Karltrowitz - 20th June 2011

“Amazing, very poignant pictures, with an excellent write up.

Why is it though, that a lot of the places in Pripyat get so trashed? It's not like vandals can just come and go what with the exclusion zone…”
Flyboy - 20th June 2011

“Surely any looted items are likely to cause ill health though Common sense should even hit the hardest of looters but then again greed is a very addictive thing and can make a man ruthless beyond belief.

I am still horrified by how disinterested the rest of the worlds governments are with this area. We all know a lot of money needs investing to renew the sarcophagus around the reactor but no countries are stepping forward. Surely it is in all our interests to keep the radiation contained?? But no... it's not on our soil so why should we care? Funny... we cared a lot at the time.”
Curious Dragon - 20th June 2011

“That was exactly what I was thinking - it is absolutely ridiculous. Apparently the amount of radiation that would be released if the sarcophagus collapses would be comparable to the disaster itself!”
Flyboy - 21st June 2011

“It certainly does bring it home to you when you see the dolls, cots and shoes. Those poor little souls. It does make me so mad with the vandalism and looters..........it's almost like desecrating a grave yard!!!!
Thanks for sharing the pics tho, they are awesome..”
Janey68 - 21st June 2011

“Fantastic report & very well shot UrbanX.

It does really make you think. I can't imagine what it must of felt like to walk around the kindergarten.
Well done.”
Em_UX - 21st June 2011

“great work fella, having 2 little ones myself brings it home to ya and if it happend over here and u where on your own its not so bad but this happening to familys, dad at work, mum at home and kids at school and the not knowing if they where all ok before u coul get to them
what number kindergarden was it buddy ?”
Tommo - 21st June 2011

“I wonder if people will be doing tours to fukushima in 20 years time? Get saving UrbanX!”
Krela - 21st June 2011

“slightly off topic in terms of the thread but in the news recently all the old workers and the generation that helped build fukushima are creating a group to go in and help fix it up and clean it out, they feel they owe it to the country as it was there generation that built it and they should be the ones to fix it, and they dont want to risk young lives , so fair play to them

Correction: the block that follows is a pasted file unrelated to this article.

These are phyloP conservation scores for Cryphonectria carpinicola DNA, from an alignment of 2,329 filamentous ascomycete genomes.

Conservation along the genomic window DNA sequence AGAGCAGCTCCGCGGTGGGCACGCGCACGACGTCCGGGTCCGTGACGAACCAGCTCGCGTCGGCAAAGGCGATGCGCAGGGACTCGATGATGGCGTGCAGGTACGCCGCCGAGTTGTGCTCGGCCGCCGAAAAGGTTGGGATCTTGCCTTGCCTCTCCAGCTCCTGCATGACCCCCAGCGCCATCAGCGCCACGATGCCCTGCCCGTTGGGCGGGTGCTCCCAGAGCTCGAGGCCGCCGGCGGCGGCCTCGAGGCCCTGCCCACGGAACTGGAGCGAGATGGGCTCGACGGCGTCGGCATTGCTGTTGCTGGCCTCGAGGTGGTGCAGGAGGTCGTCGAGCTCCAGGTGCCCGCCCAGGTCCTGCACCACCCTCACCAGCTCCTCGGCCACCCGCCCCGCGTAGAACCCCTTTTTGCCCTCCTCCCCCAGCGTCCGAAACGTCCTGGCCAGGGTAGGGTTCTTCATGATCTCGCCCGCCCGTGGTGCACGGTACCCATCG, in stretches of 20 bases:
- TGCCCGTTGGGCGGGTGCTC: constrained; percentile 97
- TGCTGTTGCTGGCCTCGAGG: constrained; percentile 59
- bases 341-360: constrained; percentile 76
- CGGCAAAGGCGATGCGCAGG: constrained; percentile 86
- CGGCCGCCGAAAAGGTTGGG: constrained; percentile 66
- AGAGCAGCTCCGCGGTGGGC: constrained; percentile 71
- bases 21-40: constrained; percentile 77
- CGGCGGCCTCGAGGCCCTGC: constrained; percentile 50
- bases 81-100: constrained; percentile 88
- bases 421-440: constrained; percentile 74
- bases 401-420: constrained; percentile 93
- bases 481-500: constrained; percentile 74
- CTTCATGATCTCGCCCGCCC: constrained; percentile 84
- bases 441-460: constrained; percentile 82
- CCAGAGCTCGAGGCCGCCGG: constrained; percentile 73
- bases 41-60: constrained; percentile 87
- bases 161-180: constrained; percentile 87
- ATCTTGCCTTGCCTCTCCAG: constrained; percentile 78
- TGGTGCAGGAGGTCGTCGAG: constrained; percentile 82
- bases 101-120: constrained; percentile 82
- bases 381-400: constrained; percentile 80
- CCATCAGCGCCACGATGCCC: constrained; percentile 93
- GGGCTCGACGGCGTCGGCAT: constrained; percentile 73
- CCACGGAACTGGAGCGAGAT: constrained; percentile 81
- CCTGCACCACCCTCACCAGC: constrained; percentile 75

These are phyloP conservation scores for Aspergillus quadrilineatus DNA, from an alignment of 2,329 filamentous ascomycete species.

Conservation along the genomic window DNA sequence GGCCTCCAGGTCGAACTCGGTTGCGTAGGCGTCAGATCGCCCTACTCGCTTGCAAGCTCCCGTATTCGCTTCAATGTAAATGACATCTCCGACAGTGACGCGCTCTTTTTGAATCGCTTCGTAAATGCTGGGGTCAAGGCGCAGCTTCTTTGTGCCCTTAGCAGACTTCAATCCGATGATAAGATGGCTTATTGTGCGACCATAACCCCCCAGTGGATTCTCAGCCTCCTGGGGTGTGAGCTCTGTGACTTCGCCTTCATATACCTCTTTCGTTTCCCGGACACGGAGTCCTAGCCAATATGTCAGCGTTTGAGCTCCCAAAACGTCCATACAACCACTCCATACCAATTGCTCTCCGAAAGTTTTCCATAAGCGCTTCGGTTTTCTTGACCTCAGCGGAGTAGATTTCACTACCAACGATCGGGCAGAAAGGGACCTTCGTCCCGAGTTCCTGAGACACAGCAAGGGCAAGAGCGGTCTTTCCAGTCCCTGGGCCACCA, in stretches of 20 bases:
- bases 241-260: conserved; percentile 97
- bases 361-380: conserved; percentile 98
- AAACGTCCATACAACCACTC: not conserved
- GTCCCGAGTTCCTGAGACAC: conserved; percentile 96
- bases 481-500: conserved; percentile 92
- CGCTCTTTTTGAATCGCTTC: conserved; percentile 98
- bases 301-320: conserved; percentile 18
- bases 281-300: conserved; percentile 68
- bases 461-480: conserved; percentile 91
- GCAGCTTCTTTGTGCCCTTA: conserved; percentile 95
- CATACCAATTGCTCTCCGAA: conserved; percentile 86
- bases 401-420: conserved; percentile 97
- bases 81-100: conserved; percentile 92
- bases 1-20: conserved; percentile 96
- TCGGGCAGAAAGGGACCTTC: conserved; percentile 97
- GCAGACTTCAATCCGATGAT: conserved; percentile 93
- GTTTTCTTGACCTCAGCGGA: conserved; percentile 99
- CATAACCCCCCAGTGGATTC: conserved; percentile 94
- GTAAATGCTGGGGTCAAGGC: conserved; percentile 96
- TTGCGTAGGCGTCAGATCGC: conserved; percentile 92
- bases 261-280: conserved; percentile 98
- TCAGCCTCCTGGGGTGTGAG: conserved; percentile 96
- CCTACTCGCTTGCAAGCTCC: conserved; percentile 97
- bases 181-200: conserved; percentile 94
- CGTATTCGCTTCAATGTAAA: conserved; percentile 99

as for visiting it, yeah i can see tours of the place in 20 years time just about the time i have my mid life crisis and fly over for a week lol”
Tommo - 21st June 2011

“Incredible photographs and a moving personal account. Thanks for sharing”
Lizm73 - 21st June 2011

“It is terrible, so many generations will be paying the price. Recovery will be slow and to be honest some families will never recover.
As far as the nuclear side of things... the information released is very carefully worded and I do suspect it is worse than they let on. There are cattle which aren't fit for anything, crops which cannot be consumed and the water supply is still in question.

Japan is now having a turn around and are changing their direction for energy production, coming away from nuclear. You know it must be very bad for that decision to be made.
I have followed the crisis in Fukushima closely and it has been heartbreaking to see and I was dreading a second Chernobyl. I dearly wish I could go out there and help somehow. Whatever grievences we have in our lives, they simply do not compare. The Japanese are a proud and resourceful nation but it is hard to be resourceful when you have been stripped bare.”
Curious Dragon 21st June 2011

“It is so close to my heart so I make it my business to learn as much as I can.

I hadn't realised Scottish cattle were still effected... its quite scary (to say the least).

I long to go out there but funds do not allow right now so I shall have to bide my time and hope the opportunity doesn't pass me by. This means I appreciate your efforts all the more and I love digesting all your posts (I sound like I'm sucking up don't I lol)

Deep down in my heart I know that if I had the money I would up and go to Japan to chip in and lend my rather feeble muscles. Watching the new disaster unfold left me with more than a single tear in my eye and praying history was not going to repeat. I stayed up overnight watching the reports, feeling like it was my duty to bare witness.

Nuclear energy does have it's place in the world but I can't help but wish the potential for catastrophic disaster could be eliminated”
Curious Dragon - 22nd June 2011

“Superb report UrbanX, great pics and a detailed write up. Really looks like you had the trip of a lifetime2
KingAl - 22nd June 2011

“Most moving place we visited, top photos dude, was good to meet you”
Section ate - 22nd June 2011